Bob Dean, the nursing homes' owner, has previously been cited by state officials for evacuating patients to a facility he owned that proved to be inadequate.
Louisiana Health Officer Joseph Kanter, MD, MPH, on Saturday ordered the immediate closure of seven nursing homes that evacuated patients to a warehouse on August 27 as Hurricane Ida bore down southeast Louisiana. Conditions deteriorated in the warehouse and seven patients died; five deaths have been declared storm-related, according to a statement from the Louisiana Department of Health (LDH).
The warehouse, located in Independence, La., is located in Tangipahoa Parish, which is north of New Orleans and about 100 miles from where Hurricane Ida made landfall. The nursing homes that evacuated were in Orleans, Jefferson, Lafourche, and Terrebonne parishes, all south of Lake Pontchartrain.
All patients taken to the warehouse have since been relocated, following an inspection that was temporarily blocked by the nursing homes' owner, who also owned the warehouse. Bob Dean, the owner, has previously been cited by state officials for evacuating nursing home patients to a facility he owned that proved to be inadequate.
State officials told the Associated Press that water got into the warehouse and generators failed. Meanwhile, tipsters told officials of patients being left on mattresses on the floor without food or clean clothes. Strong odors of feces permeated the building, and conditions declined rapidly as more patients arrived and owners tried to fit them into an increasingly crowded building. Trash and bags of human waste piled up, according to a nurse who spoke with a local TV reporter.
LDH has now confirmed 7 deaths of nursing home residents evacuated to the Independence facility, 5 of which have been classified as storm-related. State law enforcement officials have called for a criminal investigation, and LDH is reaching out to families of the nursing home residents.
The seven nursing homes that evacuated to the warehouse in Independence include:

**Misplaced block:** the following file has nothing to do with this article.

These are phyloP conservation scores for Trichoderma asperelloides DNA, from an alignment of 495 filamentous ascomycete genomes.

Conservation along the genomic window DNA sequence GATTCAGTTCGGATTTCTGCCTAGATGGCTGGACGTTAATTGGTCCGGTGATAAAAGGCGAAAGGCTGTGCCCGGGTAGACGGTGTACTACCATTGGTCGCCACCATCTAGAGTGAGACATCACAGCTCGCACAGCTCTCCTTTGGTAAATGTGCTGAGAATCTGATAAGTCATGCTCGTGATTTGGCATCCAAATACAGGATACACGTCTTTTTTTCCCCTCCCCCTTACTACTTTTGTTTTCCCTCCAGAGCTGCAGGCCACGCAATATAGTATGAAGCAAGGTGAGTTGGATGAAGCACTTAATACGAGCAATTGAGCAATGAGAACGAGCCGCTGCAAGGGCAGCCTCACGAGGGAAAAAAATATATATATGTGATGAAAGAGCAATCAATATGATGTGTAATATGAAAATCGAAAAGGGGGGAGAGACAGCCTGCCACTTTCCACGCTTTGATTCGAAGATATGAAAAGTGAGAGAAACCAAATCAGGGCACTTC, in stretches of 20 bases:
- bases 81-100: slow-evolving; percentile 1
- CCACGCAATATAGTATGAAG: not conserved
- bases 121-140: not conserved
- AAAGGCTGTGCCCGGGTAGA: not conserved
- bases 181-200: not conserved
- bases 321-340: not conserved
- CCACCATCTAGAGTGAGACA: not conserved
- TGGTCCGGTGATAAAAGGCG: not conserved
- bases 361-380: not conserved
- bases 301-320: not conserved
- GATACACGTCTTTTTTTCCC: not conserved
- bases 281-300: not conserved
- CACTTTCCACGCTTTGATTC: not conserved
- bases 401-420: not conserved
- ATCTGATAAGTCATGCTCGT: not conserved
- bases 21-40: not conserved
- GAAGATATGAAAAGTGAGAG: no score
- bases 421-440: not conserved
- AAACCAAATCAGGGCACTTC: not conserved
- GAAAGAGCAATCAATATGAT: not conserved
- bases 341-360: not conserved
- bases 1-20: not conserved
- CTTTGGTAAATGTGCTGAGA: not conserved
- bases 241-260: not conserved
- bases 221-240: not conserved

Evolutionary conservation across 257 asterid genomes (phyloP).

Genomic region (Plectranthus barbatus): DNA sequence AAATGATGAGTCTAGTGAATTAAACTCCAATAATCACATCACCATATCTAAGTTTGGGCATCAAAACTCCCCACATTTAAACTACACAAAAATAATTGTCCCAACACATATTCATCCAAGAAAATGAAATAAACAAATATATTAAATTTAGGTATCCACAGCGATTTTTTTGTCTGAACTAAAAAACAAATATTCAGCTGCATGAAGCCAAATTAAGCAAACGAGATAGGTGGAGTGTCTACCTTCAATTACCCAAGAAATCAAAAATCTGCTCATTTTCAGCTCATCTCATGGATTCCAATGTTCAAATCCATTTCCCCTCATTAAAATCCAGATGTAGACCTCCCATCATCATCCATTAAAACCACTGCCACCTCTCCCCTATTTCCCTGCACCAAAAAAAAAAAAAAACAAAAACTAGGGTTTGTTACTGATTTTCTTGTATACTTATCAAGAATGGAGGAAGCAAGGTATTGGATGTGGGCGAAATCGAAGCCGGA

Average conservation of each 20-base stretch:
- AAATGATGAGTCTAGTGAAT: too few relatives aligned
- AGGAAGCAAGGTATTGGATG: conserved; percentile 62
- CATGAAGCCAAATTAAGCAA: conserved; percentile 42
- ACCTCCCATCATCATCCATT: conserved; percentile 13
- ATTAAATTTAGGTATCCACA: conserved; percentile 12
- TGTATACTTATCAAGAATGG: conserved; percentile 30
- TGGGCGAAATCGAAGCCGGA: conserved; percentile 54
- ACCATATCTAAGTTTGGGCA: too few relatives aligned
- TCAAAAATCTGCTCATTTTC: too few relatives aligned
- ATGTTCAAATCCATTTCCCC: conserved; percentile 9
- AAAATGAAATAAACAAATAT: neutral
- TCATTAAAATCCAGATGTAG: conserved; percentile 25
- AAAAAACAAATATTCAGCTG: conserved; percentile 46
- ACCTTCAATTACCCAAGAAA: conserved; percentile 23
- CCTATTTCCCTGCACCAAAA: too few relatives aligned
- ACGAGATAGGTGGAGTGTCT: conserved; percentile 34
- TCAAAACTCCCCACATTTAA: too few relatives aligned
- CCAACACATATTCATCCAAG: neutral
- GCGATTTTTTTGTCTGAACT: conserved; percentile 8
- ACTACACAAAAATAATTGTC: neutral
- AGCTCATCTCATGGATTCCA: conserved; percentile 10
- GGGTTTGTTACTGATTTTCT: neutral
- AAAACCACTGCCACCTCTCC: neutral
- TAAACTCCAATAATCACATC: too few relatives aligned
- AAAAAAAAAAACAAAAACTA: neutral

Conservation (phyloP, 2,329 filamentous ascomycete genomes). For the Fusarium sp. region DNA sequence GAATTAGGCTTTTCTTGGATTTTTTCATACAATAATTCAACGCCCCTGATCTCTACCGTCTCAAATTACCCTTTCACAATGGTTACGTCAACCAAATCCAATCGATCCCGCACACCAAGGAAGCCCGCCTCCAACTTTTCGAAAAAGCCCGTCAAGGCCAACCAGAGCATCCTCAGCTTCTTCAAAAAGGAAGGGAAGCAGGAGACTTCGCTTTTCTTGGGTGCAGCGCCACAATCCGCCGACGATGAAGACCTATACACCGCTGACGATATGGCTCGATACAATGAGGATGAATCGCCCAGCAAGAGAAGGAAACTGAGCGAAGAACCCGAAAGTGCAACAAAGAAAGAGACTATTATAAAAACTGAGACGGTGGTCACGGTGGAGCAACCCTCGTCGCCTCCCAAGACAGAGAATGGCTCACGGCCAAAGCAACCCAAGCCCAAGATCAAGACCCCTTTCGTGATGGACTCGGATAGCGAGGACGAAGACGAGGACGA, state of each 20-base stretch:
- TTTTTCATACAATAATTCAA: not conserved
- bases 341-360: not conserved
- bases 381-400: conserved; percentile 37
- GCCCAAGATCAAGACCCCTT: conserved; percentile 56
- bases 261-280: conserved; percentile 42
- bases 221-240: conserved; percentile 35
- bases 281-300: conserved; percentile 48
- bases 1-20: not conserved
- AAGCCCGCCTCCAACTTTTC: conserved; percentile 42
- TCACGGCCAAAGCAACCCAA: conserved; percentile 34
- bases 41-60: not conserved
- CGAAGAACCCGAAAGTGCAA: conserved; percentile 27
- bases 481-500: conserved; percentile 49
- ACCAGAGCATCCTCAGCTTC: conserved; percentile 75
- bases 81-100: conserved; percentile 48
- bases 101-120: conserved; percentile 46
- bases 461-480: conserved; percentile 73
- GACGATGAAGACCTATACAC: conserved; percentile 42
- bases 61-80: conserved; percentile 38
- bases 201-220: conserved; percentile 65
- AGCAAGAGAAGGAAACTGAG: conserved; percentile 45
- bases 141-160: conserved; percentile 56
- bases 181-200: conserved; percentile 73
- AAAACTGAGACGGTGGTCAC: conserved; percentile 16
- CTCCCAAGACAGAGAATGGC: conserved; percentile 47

“What happened in Independence is reprehensible, and I know there are many families hurting as a result,” said LDH Secretary Courtney N. Phillips, PhD, MPA. “Today’s action against these facilities is needed. There is more to come. Our department’s mission is to advance the health and wellbeing of our residents—and that includes our vulnerable nursing home residents.”
“The lack of regard for these vulnerable residents' wellbeing is an affront to human dignity,” Kanter said. “We have lost trust in these nursing homes to provide adequate care for their residents. We are taking immediate action today to protect public health.”
Reports of the deteriorating conditions at warehouse after Hurricane Ida made landfall prompted LDH inspectors to visit the site, but they were blocked from making a full inspection August 31 and “subject to intimidation by the owner of the seven nursing facilities,” according to state officials.
LDH and other state and local agencies returned September 1 to evacuate local residents and all had been relocated by September 2.
For several days, Louisiana news outlets have covered the evacuation of the warehouse and history of issues with Dean's nursing homes. He has been described as a previously active political donor who more recently has become isolated among the state's powerful network of nursing home operators. News reports said Dean’s nursing homes received poor quality ratings from Medicare before the recent evacuation, which the website nola.com said was a part of a plan on file with the state following the deaths of fragile, elderly patients in floodwaters during Hurricane Katrina in 2005.
A 2005 investigation by The Times-Picayune found that five patients had died at nursing homes he owned due to poor care. News outlets report attempts to reach Dean have been unsuccesful.